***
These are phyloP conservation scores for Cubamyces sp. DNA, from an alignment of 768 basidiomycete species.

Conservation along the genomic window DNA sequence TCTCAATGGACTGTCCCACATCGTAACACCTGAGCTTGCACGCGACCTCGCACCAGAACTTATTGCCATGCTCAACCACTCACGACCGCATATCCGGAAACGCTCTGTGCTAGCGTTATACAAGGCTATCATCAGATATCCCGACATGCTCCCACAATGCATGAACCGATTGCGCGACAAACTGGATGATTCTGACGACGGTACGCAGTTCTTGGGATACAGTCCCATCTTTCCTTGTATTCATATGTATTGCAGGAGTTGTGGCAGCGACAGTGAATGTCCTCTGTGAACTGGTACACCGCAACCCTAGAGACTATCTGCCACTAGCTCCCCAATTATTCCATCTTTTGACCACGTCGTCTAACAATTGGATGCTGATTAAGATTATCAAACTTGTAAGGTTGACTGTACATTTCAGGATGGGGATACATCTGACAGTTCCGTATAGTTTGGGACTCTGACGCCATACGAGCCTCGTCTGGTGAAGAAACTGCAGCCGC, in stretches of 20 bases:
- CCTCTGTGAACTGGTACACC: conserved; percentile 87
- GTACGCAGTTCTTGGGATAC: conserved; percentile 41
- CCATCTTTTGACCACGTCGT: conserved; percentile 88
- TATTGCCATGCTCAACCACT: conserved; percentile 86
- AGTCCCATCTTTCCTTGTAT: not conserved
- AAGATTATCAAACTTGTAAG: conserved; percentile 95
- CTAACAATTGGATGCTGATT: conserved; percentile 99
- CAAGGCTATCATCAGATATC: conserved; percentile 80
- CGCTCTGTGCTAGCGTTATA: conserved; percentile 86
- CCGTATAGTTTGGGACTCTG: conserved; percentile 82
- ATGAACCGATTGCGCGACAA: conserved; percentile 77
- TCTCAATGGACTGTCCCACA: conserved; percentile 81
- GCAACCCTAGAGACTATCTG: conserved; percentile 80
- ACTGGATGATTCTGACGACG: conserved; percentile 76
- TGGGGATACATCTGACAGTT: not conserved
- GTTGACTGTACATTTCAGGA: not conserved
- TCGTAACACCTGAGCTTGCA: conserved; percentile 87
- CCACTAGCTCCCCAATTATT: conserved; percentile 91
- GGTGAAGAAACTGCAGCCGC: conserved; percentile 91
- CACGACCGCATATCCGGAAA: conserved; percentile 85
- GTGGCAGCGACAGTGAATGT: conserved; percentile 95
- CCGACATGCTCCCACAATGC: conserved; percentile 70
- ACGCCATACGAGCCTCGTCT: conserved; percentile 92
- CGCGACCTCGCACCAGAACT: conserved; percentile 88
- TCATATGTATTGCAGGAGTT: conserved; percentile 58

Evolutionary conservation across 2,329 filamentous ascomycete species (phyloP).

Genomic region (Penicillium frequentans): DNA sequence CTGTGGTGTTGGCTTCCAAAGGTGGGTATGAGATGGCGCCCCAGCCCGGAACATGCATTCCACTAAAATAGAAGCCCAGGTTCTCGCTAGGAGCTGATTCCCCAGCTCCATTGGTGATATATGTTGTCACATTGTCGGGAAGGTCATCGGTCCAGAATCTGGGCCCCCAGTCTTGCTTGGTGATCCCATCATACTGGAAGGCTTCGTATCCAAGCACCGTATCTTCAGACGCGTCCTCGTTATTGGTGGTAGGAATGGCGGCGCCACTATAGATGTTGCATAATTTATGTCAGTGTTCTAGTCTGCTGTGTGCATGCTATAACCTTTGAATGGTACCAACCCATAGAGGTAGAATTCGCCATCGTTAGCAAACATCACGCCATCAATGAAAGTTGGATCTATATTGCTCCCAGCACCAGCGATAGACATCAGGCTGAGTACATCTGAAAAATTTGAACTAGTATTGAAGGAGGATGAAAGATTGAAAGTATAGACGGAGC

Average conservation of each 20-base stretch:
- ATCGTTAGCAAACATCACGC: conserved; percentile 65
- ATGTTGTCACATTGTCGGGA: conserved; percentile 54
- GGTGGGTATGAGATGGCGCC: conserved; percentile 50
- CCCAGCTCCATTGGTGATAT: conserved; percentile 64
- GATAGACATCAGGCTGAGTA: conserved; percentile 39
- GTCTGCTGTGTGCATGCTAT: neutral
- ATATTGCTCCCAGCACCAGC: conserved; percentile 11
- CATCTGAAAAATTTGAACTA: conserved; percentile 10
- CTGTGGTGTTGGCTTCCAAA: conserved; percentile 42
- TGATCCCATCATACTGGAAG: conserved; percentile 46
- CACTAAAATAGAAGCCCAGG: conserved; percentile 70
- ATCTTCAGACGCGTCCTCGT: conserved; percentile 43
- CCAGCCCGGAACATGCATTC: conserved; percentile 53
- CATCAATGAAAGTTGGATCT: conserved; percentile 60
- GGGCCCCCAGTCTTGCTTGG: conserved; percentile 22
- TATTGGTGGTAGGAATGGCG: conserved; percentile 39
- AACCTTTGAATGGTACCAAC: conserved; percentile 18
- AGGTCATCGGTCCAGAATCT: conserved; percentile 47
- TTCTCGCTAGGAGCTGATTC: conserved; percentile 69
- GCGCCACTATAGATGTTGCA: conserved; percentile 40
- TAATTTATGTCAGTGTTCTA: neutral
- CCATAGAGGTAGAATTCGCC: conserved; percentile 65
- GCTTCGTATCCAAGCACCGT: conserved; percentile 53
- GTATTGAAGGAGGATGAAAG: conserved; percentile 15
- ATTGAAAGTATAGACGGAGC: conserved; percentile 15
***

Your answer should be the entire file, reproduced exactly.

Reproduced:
These are phyloP conservation scores for Cubamyces sp. DNA, from an alignment of 768 basidiomycete species.

Conservation along the genomic window DNA sequence TCTCAATGGACTGTCCCACATCGTAACACCTGAGCTTGCACGCGACCTCGCACCAGAACTTATTGCCATGCTCAACCACTCACGACCGCATATCCGGAAACGCTCTGTGCTAGCGTTATACAAGGCTATCATCAGATATCCCGACATGCTCCCACAATGCATGAACCGATTGCGCGACAAACTGGATGATTCTGACGACGGTACGCAGTTCTTGGGATACAGTCCCATCTTTCCTTGTATTCATATGTATTGCAGGAGTTGTGGCAGCGACAGTGAATGTCCTCTGTGAACTGGTACACCGCAACCCTAGAGACTATCTGCCACTAGCTCCCCAATTATTCCATCTTTTGACCACGTCGTCTAACAATTGGATGCTGATTAAGATTATCAAACTTGTAAGGTTGACTGTACATTTCAGGATGGGGATACATCTGACAGTTCCGTATAGTTTGGGACTCTGACGCCATACGAGCCTCGTCTGGTGAAGAAACTGCAGCCGC, in stretches of 20 bases:
- CCTCTGTGAACTGGTACACC: conserved; percentile 87
- GTACGCAGTTCTTGGGATAC: conserved; percentile 41
- CCATCTTTTGACCACGTCGT: conserved; percentile 88
- TATTGCCATGCTCAACCACT: conserved; percentile 86
- AGTCCCATCTTTCCTTGTAT: not conserved
- AAGATTATCAAACTTGTAAG: conserved; percentile 95
- CTAACAATTGGATGCTGATT: conserved; percentile 99
- CAAGGCTATCATCAGATATC: conserved; percentile 80
- CGCTCTGTGCTAGCGTTATA: conserved; percentile 86
- CCGTATAGTTTGGGACTCTG: conserved; percentile 82
- ATGAACCGATTGCGCGACAA: conserved; percentile 77
- TCTCAATGGACTGTCCCACA: conserved; percentile 81
- GCAACCCTAGAGACTATCTG: conserved; percentile 80
- ACTGGATGATTCTGACGACG: conserved; percentile 76
- TGGGGATACATCTGACAGTT: not conserved
- GTTGACTGTACATTTCAGGA: not conserved
- TCGTAACACCTGAGCTTGCA: conserved; percentile 87
- CCACTAGCTCCCCAATTATT: conserved; percentile 91
- GGTGAAGAAACTGCAGCCGC: conserved; percentile 91
- CACGACCGCATATCCGGAAA: conserved; percentile 85
- GTGGCAGCGACAGTGAATGT: conserved; percentile 95
- CCGACATGCTCCCACAATGC: conserved; percentile 70
- ACGCCATACGAGCCTCGTCT: conserved; percentile 92
- CGCGACCTCGCACCAGAACT: conserved; percentile 88
- TCATATGTATTGCAGGAGTT: conserved; percentile 58

Evolutionary conservation across 2,329 filamentous ascomycete species (phyloP).

Genomic region (Penicillium frequentans): DNA sequence CTGTGGTGTTGGCTTCCAAAGGTGGGTATGAGATGGCGCCCCAGCCCGGAACATGCATTCCACTAAAATAGAAGCCCAGGTTCTCGCTAGGAGCTGATTCCCCAGCTCCATTGGTGATATATGTTGTCACATTGTCGGGAAGGTCATCGGTCCAGAATCTGGGCCCCCAGTCTTGCTTGGTGATCCCATCATACTGGAAGGCTTCGTATCCAAGCACCGTATCTTCAGACGCGTCCTCGTTATTGGTGGTAGGAATGGCGGCGCCACTATAGATGTTGCATAATTTATGTCAGTGTTCTAGTCTGCTGTGTGCATGCTATAACCTTTGAATGGTACCAACCCATAGAGGTAGAATTCGCCATCGTTAGCAAACATCACGCCATCAATGAAAGTTGGATCTATATTGCTCCCAGCACCAGCGATAGACATCAGGCTGAGTACATCTGAAAAATTTGAACTAGTATTGAAGGAGGATGAAAGATTGAAAGTATAGACGGAGC

Average conservation of each 20-base stretch:
- ATCGTTAGCAAACATCACGC: conserved; percentile 65
- ATGTTGTCACATTGTCGGGA: conserved; percentile 54
- GGTGGGTATGAGATGGCGCC: conserved; percentile 50
- CCCAGCTCCATTGGTGATAT: conserved; percentile 64
- GATAGACATCAGGCTGAGTA: conserved; percentile 39
- GTCTGCTGTGTGCATGCTAT: neutral
- ATATTGCTCCCAGCACCAGC: conserved; percentile 11
- CATCTGAAAAATTTGAACTA: conserved; percentile 10
- CTGTGGTGTTGGCTTCCAAA: conserved; percentile 42
- TGATCCCATCATACTGGAAG: conserved; percentile 46
- CACTAAAATAGAAGCCCAGG: conserved; percentile 70
- ATCTTCAGACGCGTCCTCGT: conserved; percentile 43
- CCAGCCCGGAACATGCATTC: conserved; percentile 53
- CATCAATGAAAGTTGGATCT: conserved; percentile 60
- GGGCCCCCAGTCTTGCTTGG: conserved; percentile 22
- TATTGGTGGTAGGAATGGCG: conserved; percentile 39
- AACCTTTGAATGGTACCAAC: conserved; percentile 18
- AGGTCATCGGTCCAGAATCT: conserved; percentile 47
- TTCTCGCTAGGAGCTGATTC: conserved; percentile 69
- GCGCCACTATAGATGTTGCA: conserved; percentile 40
- TAATTTATGTCAGTGTTCTA: neutral
- CCATAGAGGTAGAATTCGCC: conserved; percentile 65
- GCTTCGTATCCAAGCACCGT: conserved; percentile 53
- GTATTGAAGGAGGATGAAAG: conserved; percentile 15
- ATTGAAAGTATAGACGGAGC: conserved; percentile 15